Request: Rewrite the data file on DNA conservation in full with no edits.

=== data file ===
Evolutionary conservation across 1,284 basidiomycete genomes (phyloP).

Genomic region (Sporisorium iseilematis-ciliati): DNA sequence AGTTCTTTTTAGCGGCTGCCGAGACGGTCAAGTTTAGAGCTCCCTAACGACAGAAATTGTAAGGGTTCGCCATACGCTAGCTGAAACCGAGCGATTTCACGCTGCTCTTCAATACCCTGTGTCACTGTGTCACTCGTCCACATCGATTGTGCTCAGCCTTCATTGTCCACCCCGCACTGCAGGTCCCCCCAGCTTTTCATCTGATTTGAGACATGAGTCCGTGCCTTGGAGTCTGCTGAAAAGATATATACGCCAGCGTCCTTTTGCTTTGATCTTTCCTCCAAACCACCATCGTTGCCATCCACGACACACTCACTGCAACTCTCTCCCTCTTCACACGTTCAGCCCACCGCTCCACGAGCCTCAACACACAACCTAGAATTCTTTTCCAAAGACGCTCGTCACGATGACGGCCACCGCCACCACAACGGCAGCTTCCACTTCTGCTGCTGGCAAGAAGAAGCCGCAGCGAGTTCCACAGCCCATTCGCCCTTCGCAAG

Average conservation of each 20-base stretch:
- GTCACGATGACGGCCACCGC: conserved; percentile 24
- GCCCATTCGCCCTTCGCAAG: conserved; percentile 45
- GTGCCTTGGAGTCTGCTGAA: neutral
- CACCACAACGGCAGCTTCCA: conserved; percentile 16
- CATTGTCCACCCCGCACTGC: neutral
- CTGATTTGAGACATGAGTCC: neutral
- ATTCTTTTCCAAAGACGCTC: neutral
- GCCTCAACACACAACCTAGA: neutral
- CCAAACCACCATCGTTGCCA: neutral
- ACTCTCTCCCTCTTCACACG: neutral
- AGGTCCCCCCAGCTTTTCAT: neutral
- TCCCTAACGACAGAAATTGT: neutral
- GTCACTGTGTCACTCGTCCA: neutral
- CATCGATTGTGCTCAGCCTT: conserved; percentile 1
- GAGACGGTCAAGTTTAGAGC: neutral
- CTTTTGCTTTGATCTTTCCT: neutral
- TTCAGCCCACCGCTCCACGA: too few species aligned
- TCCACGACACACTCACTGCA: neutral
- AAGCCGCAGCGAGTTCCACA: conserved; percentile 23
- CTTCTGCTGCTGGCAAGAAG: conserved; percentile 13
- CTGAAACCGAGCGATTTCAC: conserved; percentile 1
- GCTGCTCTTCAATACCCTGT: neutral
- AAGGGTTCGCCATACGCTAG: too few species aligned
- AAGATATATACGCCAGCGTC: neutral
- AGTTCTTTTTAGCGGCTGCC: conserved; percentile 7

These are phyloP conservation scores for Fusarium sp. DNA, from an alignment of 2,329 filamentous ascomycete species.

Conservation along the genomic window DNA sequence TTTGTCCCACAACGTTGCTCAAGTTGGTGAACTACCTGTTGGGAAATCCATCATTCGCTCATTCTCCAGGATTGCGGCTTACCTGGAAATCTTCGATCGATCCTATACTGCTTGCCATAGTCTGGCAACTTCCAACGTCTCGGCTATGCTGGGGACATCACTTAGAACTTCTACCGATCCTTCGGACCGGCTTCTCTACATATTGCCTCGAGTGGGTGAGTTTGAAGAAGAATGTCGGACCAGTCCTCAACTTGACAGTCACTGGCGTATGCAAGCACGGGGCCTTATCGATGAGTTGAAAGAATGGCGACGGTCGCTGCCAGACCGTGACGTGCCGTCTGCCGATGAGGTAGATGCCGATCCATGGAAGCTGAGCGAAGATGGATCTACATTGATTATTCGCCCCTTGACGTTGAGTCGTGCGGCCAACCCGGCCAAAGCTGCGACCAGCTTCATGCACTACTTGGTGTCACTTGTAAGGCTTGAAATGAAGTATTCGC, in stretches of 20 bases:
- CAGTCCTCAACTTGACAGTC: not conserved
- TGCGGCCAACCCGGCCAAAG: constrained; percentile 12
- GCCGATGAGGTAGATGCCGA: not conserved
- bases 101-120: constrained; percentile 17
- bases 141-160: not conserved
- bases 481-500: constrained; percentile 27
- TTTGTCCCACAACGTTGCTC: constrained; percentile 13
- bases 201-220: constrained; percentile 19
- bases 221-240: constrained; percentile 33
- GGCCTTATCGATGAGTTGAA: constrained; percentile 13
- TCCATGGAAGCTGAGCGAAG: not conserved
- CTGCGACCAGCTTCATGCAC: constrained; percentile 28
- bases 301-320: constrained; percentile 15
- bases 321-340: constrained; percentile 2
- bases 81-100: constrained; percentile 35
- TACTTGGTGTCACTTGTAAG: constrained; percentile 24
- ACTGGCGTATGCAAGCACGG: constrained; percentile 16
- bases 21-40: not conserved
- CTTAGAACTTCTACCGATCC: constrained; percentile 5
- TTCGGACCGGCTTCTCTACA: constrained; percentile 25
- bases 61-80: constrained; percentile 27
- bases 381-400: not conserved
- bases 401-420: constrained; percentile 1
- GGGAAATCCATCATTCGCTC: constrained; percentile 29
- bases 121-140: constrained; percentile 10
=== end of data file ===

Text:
Evolutionary conservation across 1,284 basidiomycete genomes (phyloP).

Genomic region (Sporisorium iseilematis-ciliati): DNA sequence AGTTCTTTTTAGCGGCTGCCGAGACGGTCAAGTTTAGAGCTCCCTAACGACAGAAATTGTAAGGGTTCGCCATACGCTAGCTGAAACCGAGCGATTTCACGCTGCTCTTCAATACCCTGTGTCACTGTGTCACTCGTCCACATCGATTGTGCTCAGCCTTCATTGTCCACCCCGCACTGCAGGTCCCCCCAGCTTTTCATCTGATTTGAGACATGAGTCCGTGCCTTGGAGTCTGCTGAAAAGATATATACGCCAGCGTCCTTTTGCTTTGATCTTTCCTCCAAACCACCATCGTTGCCATCCACGACACACTCACTGCAACTCTCTCCCTCTTCACACGTTCAGCCCACCGCTCCACGAGCCTCAACACACAACCTAGAATTCTTTTCCAAAGACGCTCGTCACGATGACGGCCACCGCCACCACAACGGCAGCTTCCACTTCTGCTGCTGGCAAGAAGAAGCCGCAGCGAGTTCCACAGCCCATTCGCCCTTCGCAAG

Average conservation of each 20-base stretch:
- GTCACGATGACGGCCACCGC: conserved; percentile 24
- GCCCATTCGCCCTTCGCAAG: conserved; percentile 45
- GTGCCTTGGAGTCTGCTGAA: neutral
- CACCACAACGGCAGCTTCCA: conserved; percentile 16
- CATTGTCCACCCCGCACTGC: neutral
- CTGATTTGAGACATGAGTCC: neutral
- ATTCTTTTCCAAAGACGCTC: neutral
- GCCTCAACACACAACCTAGA: neutral
- CCAAACCACCATCGTTGCCA: neutral
- ACTCTCTCCCTCTTCACACG: neutral
- AGGTCCCCCCAGCTTTTCAT: neutral
- TCCCTAACGACAGAAATTGT: neutral
- GTCACTGTGTCACTCGTCCA: neutral
- CATCGATTGTGCTCAGCCTT: conserved; percentile 1
- GAGACGGTCAAGTTTAGAGC: neutral
- CTTTTGCTTTGATCTTTCCT: neutral
- TTCAGCCCACCGCTCCACGA: too few species aligned
- TCCACGACACACTCACTGCA: neutral
- AAGCCGCAGCGAGTTCCACA: conserved; percentile 23
- CTTCTGCTGCTGGCAAGAAG: conserved; percentile 13
- CTGAAACCGAGCGATTTCAC: conserved; percentile 1
- GCTGCTCTTCAATACCCTGT: neutral
- AAGGGTTCGCCATACGCTAG: too few species aligned
- AAGATATATACGCCAGCGTC: neutral
- AGTTCTTTTTAGCGGCTGCC: conserved; percentile 7

These are phyloP conservation scores for Fusarium sp. DNA, from an alignment of 2,329 filamentous ascomycete species.

Conservation along the genomic window DNA sequence TTTGTCCCACAACGTTGCTCAAGTTGGTGAACTACCTGTTGGGAAATCCATCATTCGCTCATTCTCCAGGATTGCGGCTTACCTGGAAATCTTCGATCGATCCTATACTGCTTGCCATAGTCTGGCAACTTCCAACGTCTCGGCTATGCTGGGGACATCACTTAGAACTTCTACCGATCCTTCGGACCGGCTTCTCTACATATTGCCTCGAGTGGGTGAGTTTGAAGAAGAATGTCGGACCAGTCCTCAACTTGACAGTCACTGGCGTATGCAAGCACGGGGCCTTATCGATGAGTTGAAAGAATGGCGACGGTCGCTGCCAGACCGTGACGTGCCGTCTGCCGATGAGGTAGATGCCGATCCATGGAAGCTGAGCGAAGATGGATCTACATTGATTATTCGCCCCTTGACGTTGAGTCGTGCGGCCAACCCGGCCAAAGCTGCGACCAGCTTCATGCACTACTTGGTGTCACTTGTAAGGCTTGAAATGAAGTATTCGC, in stretches of 20 bases:
- CAGTCCTCAACTTGACAGTC: not conserved
- TGCGGCCAACCCGGCCAAAG: constrained; percentile 12
- GCCGATGAGGTAGATGCCGA: not conserved
- bases 101-120: constrained; percentile 17
- bases 141-160: not conserved
- bases 481-500: constrained; percentile 27
- TTTGTCCCACAACGTTGCTC: constrained; percentile 13
- bases 201-220: constrained; percentile 19
- bases 221-240: constrained; percentile 33
- GGCCTTATCGATGAGTTGAA: constrained; percentile 13
- TCCATGGAAGCTGAGCGAAG: not conserved
- CTGCGACCAGCTTCATGCAC: constrained; percentile 28
- bases 301-320: constrained; percentile 15
- bases 321-340: constrained; percentile 2
- bases 81-100: constrained; percentile 35
- TACTTGGTGTCACTTGTAAG: constrained; percentile 24
- ACTGGCGTATGCAAGCACGG: constrained; percentile 16
- bases 21-40: not conserved
- CTTAGAACTTCTACCGATCC: constrained; percentile 5
- TTCGGACCGGCTTCTCTACA: constrained; percentile 25
- bases 61-80: constrained; percentile 27
- bases 381-400: not conserved
- bases 401-420: constrained; percentile 1
- GGGAAATCCATCATTCGCTC: constrained; percentile 29
- bases 121-140: constrained; percentile 10